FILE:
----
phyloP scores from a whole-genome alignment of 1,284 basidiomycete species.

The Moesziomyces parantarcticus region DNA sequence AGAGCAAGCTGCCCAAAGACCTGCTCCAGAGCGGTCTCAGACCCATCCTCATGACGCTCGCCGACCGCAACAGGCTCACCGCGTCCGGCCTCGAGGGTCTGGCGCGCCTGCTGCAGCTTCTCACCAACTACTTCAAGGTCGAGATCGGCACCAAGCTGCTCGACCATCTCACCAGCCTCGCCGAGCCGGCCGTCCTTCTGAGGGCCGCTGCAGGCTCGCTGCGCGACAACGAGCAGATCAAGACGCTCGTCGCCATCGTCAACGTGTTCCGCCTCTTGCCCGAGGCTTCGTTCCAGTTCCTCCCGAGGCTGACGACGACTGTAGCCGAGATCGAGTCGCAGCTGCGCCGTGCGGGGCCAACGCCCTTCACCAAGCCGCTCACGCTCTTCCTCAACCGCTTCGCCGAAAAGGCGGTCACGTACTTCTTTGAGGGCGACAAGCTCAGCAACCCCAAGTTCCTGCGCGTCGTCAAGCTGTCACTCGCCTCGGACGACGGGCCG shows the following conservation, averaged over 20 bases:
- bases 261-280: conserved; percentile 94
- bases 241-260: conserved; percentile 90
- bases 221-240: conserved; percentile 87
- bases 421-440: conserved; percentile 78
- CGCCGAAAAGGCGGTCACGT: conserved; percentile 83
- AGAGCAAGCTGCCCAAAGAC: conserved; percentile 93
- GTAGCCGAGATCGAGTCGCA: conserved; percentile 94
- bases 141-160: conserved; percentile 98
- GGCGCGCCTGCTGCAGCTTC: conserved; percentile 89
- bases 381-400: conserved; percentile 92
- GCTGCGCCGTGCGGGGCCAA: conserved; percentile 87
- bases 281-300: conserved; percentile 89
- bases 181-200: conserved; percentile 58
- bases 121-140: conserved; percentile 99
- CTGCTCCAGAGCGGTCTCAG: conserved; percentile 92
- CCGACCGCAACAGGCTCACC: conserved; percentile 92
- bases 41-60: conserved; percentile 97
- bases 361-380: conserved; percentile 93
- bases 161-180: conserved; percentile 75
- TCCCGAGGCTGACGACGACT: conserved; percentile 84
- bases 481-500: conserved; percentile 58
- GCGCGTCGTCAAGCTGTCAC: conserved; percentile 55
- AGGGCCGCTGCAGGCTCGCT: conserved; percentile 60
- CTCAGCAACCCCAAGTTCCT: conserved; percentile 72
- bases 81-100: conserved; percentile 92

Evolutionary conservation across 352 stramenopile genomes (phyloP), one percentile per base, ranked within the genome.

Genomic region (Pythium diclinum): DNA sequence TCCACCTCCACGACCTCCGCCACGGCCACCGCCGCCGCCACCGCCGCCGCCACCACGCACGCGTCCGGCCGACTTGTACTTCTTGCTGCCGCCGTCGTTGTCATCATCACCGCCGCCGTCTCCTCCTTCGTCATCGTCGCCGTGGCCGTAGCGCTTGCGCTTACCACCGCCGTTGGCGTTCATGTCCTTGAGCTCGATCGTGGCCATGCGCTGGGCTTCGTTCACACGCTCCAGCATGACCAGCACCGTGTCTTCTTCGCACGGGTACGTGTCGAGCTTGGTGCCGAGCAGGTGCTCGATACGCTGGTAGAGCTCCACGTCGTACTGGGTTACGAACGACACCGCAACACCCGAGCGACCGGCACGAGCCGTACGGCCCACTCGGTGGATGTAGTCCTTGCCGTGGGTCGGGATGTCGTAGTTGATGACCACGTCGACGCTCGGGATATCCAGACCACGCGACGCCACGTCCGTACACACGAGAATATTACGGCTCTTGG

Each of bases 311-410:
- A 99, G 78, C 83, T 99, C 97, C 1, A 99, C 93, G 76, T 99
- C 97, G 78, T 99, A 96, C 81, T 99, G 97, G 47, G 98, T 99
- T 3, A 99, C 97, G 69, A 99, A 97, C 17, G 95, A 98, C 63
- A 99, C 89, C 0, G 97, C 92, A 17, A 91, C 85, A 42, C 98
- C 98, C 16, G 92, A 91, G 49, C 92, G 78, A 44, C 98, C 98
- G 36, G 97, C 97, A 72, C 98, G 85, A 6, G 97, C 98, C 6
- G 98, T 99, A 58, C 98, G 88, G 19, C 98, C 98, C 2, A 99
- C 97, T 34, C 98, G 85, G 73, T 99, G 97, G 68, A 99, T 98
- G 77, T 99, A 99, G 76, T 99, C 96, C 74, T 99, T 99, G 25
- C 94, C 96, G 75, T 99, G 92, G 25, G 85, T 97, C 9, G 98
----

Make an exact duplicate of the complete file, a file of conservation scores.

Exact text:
phyloP scores from a whole-genome alignment of 1,284 basidiomycete species.

The Moesziomyces parantarcticus region DNA sequence AGAGCAAGCTGCCCAAAGACCTGCTCCAGAGCGGTCTCAGACCCATCCTCATGACGCTCGCCGACCGCAACAGGCTCACCGCGTCCGGCCTCGAGGGTCTGGCGCGCCTGCTGCAGCTTCTCACCAACTACTTCAAGGTCGAGATCGGCACCAAGCTGCTCGACCATCTCACCAGCCTCGCCGAGCCGGCCGTCCTTCTGAGGGCCGCTGCAGGCTCGCTGCGCGACAACGAGCAGATCAAGACGCTCGTCGCCATCGTCAACGTGTTCCGCCTCTTGCCCGAGGCTTCGTTCCAGTTCCTCCCGAGGCTGACGACGACTGTAGCCGAGATCGAGTCGCAGCTGCGCCGTGCGGGGCCAACGCCCTTCACCAAGCCGCTCACGCTCTTCCTCAACCGCTTCGCCGAAAAGGCGGTCACGTACTTCTTTGAGGGCGACAAGCTCAGCAACCCCAAGTTCCTGCGCGTCGTCAAGCTGTCACTCGCCTCGGACGACGGGCCG shows the following conservation, averaged over 20 bases:
- bases 261-280: conserved; percentile 94
- bases 241-260: conserved; percentile 90
- bases 221-240: conserved; percentile 87
- bases 421-440: conserved; percentile 78
- CGCCGAAAAGGCGGTCACGT: conserved; percentile 83
- AGAGCAAGCTGCCCAAAGAC: conserved; percentile 93
- GTAGCCGAGATCGAGTCGCA: conserved; percentile 94
- bases 141-160: conserved; percentile 98
- GGCGCGCCTGCTGCAGCTTC: conserved; percentile 89
- bases 381-400: conserved; percentile 92
- GCTGCGCCGTGCGGGGCCAA: conserved; percentile 87
- bases 281-300: conserved; percentile 89
- bases 181-200: conserved; percentile 58
- bases 121-140: conserved; percentile 99
- CTGCTCCAGAGCGGTCTCAG: conserved; percentile 92
- CCGACCGCAACAGGCTCACC: conserved; percentile 92
- bases 41-60: conserved; percentile 97
- bases 361-380: conserved; percentile 93
- bases 161-180: conserved; percentile 75
- TCCCGAGGCTGACGACGACT: conserved; percentile 84
- bases 481-500: conserved; percentile 58
- GCGCGTCGTCAAGCTGTCAC: conserved; percentile 55
- AGGGCCGCTGCAGGCTCGCT: conserved; percentile 60
- CTCAGCAACCCCAAGTTCCT: conserved; percentile 72
- bases 81-100: conserved; percentile 92

Evolutionary conservation across 352 stramenopile genomes (phyloP), one percentile per base, ranked within the genome.

Genomic region (Pythium diclinum): DNA sequence TCCACCTCCACGACCTCCGCCACGGCCACCGCCGCCGCCACCGCCGCCGCCACCACGCACGCGTCCGGCCGACTTGTACTTCTTGCTGCCGCCGTCGTTGTCATCATCACCGCCGCCGTCTCCTCCTTCGTCATCGTCGCCGTGGCCGTAGCGCTTGCGCTTACCACCGCCGTTGGCGTTCATGTCCTTGAGCTCGATCGTGGCCATGCGCTGGGCTTCGTTCACACGCTCCAGCATGACCAGCACCGTGTCTTCTTCGCACGGGTACGTGTCGAGCTTGGTGCCGAGCAGGTGCTCGATACGCTGGTAGAGCTCCACGTCGTACTGGGTTACGAACGACACCGCAACACCCGAGCGACCGGCACGAGCCGTACGGCCCACTCGGTGGATGTAGTCCTTGCCGTGGGTCGGGATGTCGTAGTTGATGACCACGTCGACGCTCGGGATATCCAGACCACGCGACGCCACGTCCGTACACACGAGAATATTACGGCTCTTGG

Each of bases 311-410:
- A 99, G 78, C 83, T 99, C 97, C 1, A 99, C 93, G 76, T 99
- C 97, G 78, T 99, A 96, C 81, T 99, G 97, G 47, G 98, T 99
- T 3, A 99, C 97, G 69, A 99, A 97, C 17, G 95, A 98, C 63
- A 99, C 89, C 0, G 97, C 92, A 17, A 91, C 85, A 42, C 98
- C 98, C 16, G 92, A 91, G 49, C 92, G 78, A 44, C 98, C 98
- G 36, G 97, C 97, A 72, C 98, G 85, A 6, G 97, C 98, C 6
- G 98, T 99, A 58, C 98, G 88, G 19, C 98, C 98, C 2, A 99
- C 97, T 34, C 98, G 85, G 73, T 99, G 97, G 68, A 99, T 98
- G 77, T 99, A 99, G 76, T 99, C 96, C 74, T 99, T 99, G 25
- C 94, C 96, G 75, T 99, G 92, G 25, G 85, T 97, C 9, G 98